But they overlook the point that the tariff entry itself gives an inclusive definition whereby man-made fibres are deemed to be synthetic fibres and further that the entry does riot say that man-made fibres included therein are restricted to those of chemical origin or to those used in textile industry for spinning of yarn. As regards its meaning, the expression 'man-made fibre' is a simple expression quite capable of being understood without resort to technical books or dictionaries.
Construed in plain terms, it means fibres which do not occur naturally but which are made by man, i.e., other than natural fibres. Examples of natural fibres are cotton, jute, wool etc. which are either grown as a commercial crop or occur on the skin of animals. Slagwool cannot be called a natural fibre in that sense. No doubt, it is a mineral fibre.
But, as rightly pointed out by the Department's representative, mineral fibres can be both natural as well as man made. Asbestos is a natural mineral fibre as it occurs naturally and is simply to be mined or extracted. On the other hand, slagwool and glasswool are man-made mineral fibres because they do not occur naturally and they have to be manufactured by man in factories. The appellants have pointed out that the list of man-made fibres compiled by R.W. Moncrieff does not include slagwool. It may be so. This particular author, as we see from his compilation, is described as a pioneer in the weaving of artificial fibres. The word "weaving" suggests that the author was connected with textile industry and he has evidently compiled his list in the context of that industry. The appellants have stated that slagwool fibres are very small and brittle and cannot be spun into yarn. They claim their product as suitable for use in thermal insulation only. It is, therefore, quite possible that Mr. R.W. Moncrieff did not list slagwool in his compilation because it does not find use as a textile material.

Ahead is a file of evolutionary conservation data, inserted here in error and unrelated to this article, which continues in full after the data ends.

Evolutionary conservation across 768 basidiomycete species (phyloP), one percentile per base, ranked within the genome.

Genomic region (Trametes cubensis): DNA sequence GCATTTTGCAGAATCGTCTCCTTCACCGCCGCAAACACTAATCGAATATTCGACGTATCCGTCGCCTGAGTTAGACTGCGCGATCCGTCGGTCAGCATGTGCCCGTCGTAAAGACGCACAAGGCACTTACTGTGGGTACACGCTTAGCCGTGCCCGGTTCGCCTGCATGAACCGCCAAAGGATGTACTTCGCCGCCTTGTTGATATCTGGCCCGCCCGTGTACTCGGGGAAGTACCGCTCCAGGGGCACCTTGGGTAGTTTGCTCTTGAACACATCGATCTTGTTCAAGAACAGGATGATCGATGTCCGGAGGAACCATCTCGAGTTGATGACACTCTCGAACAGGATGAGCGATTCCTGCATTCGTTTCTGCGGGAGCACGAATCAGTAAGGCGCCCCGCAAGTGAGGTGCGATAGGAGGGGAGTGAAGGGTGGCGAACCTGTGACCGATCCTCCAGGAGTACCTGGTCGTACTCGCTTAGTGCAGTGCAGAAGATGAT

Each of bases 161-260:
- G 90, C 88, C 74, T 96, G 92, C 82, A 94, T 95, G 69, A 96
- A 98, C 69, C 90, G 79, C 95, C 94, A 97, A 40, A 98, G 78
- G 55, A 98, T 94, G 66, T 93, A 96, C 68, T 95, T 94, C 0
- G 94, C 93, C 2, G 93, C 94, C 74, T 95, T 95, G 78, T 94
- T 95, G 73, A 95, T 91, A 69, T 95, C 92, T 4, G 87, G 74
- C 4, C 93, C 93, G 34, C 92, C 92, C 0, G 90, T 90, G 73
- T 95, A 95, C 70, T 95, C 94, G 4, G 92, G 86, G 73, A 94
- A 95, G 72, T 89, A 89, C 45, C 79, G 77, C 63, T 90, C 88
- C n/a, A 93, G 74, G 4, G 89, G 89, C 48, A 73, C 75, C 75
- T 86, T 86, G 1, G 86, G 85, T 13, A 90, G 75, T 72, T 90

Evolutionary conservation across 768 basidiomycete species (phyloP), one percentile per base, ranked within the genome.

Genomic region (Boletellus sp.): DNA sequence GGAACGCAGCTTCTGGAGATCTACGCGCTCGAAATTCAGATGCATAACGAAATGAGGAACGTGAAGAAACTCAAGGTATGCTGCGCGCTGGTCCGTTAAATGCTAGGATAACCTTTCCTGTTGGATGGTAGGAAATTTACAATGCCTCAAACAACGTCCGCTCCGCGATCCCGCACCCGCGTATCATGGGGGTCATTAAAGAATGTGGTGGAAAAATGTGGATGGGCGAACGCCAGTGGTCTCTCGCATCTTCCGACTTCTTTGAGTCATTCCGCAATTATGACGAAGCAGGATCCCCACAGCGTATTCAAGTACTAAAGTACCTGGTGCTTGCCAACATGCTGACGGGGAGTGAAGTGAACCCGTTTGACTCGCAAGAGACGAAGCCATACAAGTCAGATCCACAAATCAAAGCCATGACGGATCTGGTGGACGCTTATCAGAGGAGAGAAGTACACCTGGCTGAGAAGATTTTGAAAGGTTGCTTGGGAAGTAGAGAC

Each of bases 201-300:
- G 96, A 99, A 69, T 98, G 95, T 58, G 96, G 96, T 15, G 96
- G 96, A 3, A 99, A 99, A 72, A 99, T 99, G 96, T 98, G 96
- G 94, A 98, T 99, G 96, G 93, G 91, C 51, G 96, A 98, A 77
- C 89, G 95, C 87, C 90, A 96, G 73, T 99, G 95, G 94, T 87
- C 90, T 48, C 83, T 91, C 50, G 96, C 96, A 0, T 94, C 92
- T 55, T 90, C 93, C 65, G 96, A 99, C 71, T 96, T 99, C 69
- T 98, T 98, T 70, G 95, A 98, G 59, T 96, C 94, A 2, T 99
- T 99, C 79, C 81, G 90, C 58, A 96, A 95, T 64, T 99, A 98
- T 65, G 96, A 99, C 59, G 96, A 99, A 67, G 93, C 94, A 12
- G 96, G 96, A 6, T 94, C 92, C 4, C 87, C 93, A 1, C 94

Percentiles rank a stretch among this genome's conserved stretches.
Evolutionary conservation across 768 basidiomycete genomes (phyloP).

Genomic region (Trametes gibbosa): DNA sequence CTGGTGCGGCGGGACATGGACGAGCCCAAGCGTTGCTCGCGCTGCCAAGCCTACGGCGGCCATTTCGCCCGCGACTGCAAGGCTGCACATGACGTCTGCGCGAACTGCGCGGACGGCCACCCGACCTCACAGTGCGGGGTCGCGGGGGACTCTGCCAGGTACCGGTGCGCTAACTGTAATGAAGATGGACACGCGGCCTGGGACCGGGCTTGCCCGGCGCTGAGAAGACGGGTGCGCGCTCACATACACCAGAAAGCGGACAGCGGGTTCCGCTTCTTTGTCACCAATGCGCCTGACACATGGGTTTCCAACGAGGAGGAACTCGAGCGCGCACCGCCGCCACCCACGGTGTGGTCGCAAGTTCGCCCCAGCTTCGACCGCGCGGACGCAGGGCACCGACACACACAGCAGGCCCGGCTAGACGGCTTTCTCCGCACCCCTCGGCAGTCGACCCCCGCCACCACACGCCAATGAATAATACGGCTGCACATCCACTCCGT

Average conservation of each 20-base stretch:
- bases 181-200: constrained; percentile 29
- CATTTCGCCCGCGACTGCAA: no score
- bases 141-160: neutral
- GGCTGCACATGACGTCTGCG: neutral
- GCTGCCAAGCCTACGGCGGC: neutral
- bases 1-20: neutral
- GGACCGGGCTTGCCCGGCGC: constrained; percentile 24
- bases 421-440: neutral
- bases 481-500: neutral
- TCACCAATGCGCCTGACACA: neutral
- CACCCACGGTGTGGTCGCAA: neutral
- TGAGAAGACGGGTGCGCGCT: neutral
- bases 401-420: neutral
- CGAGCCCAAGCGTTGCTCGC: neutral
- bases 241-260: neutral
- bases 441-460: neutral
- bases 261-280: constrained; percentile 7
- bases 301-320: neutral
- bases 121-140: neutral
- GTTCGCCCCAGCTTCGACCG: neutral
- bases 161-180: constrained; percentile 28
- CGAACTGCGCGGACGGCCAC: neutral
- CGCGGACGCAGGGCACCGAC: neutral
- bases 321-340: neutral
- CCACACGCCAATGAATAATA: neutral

But that would not mean that slagwool is not a man-made fibre. We find from the record that the appellants themselves describe slagwool as a fibre. Again, as pointed out by the appellants, item 22-F of the Central Excise Tariff, as it now stands, also categorises slagwool as a mineral fibre. Thus, there is no dispute that slagwool is a fibre. As we have discussed earlier, since it is manufactured in factories, there is no doubt that it is a man-made fibre and not a natural fibre. Once we reach this conclusion, the inclusive definition of the tariff entry would squarely include man-made fibres in the category of synthetic fibres. Since there is no stipulation in the tariff entry as to the use to which man-made fibres should be capable of being put, the fact that slagwool is usable only for thermal insulation and not for spinning of yarn will, not stand in its way of being classified under tariff entry 7. As regards the appellants, objection that no show cause notice was issued to them, we agree with the Department's representative that they were duly heard before the impugned Order-in-Original confirming the demand was passed by the Asstt. Collector. There was thus no breach of principles of natural justice.
8. Finally, in so far as the appellants' claim regarding exemption of the pre-duty quantity of 10.5 M.T. is concerned, we find that in view of the authorities mentioned below it is now well established that, according to Rule 9-A of the Central Excise Rules, 1944, it is the rate of duty applicable on the date of removal of the goods which applies in a case of the type as in the present appeal and not the rate in force on the date of manufacture of the goods: -